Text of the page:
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US Senate moves against genetic discrimination

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The US Senate has passed a bill that would prohibit employers, health insurers and other groups from discriminating on the basis of genetic information.

Advances in genetic testing have sparked concerns that individuals could find themselves excluded by employers or health organizations because they may have a genetic disposition to certain illnesses, particularly those that are costly to treat.

The Genetic Information Nondiscrimination Act of 2005, which would amend a series of existing health and employment acts, would outlaw such discrimination, whether by employers, health plans, or labour organizations. It also extends medical privacy and confidentiality rules to cover genetic information.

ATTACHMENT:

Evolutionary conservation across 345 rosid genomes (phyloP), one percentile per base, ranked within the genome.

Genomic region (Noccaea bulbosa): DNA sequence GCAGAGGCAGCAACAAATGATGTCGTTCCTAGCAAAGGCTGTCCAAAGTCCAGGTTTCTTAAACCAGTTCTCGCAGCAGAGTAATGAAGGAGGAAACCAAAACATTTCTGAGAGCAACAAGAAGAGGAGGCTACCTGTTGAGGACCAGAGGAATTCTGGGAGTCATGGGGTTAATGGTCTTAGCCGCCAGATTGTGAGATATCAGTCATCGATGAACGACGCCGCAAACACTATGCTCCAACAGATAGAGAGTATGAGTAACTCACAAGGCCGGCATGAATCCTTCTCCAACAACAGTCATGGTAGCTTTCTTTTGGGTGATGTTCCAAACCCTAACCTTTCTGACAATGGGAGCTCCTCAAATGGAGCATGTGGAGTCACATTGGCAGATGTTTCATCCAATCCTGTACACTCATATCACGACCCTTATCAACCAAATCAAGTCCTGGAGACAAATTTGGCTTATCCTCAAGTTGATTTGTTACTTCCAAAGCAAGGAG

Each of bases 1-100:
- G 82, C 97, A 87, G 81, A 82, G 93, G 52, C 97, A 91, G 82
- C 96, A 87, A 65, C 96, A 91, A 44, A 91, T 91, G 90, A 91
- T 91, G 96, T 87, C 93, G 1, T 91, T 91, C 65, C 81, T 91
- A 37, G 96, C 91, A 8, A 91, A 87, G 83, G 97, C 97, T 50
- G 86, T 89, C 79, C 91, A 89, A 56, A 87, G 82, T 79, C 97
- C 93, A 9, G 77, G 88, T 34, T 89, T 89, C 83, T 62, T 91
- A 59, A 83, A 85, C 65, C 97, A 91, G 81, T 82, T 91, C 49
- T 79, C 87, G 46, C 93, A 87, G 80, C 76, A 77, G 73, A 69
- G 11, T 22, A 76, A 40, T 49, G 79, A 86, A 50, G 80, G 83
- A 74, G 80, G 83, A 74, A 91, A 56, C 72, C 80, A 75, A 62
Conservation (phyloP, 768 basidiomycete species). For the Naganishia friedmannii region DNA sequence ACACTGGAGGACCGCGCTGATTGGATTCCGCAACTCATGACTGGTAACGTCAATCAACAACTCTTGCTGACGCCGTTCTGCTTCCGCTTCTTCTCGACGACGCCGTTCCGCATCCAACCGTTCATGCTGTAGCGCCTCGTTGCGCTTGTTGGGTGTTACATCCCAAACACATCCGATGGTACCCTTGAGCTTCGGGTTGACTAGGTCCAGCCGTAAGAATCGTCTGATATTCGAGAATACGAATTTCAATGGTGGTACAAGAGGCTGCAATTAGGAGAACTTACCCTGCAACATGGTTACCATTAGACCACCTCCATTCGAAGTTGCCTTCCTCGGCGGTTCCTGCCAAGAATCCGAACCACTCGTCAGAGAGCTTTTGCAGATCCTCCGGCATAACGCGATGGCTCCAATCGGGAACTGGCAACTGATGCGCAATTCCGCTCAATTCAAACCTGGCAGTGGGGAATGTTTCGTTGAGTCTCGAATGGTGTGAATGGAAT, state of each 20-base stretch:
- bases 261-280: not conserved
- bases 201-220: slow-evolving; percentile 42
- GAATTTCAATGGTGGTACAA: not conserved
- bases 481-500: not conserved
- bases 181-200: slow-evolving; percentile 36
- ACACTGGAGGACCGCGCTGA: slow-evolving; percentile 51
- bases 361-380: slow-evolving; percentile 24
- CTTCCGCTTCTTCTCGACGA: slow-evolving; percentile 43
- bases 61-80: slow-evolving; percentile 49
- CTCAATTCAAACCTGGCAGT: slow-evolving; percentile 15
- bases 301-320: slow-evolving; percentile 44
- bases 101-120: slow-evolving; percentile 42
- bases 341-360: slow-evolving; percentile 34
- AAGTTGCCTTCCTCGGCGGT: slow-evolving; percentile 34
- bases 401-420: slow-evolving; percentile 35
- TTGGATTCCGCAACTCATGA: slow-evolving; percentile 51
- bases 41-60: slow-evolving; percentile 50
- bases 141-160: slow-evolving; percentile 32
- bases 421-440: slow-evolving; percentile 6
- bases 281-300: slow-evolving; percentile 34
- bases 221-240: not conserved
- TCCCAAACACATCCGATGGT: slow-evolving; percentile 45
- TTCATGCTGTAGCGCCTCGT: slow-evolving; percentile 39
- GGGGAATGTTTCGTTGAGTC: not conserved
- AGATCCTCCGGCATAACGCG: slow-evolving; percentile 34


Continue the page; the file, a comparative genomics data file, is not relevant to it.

Though the bill was passed by 98-0 in the Senate, yesterday’s vote does not guarantee the bill will ever make it into law.

While the White House has indicated its support for yesterday’s bill, it still has to gain support in the House of Representatives. The House is seen as more susceptible to pressure from interest groups than the Senate, and health industry lobbyists will no doubt fight hard against anything that restricts insurers’ ability to cherry pick the healthiest patients and whack up premiums on the rest.

In fact a remarkably similar bill was passed in 2003, and also gained White House support, only to wither on the (non-GMO) vine.

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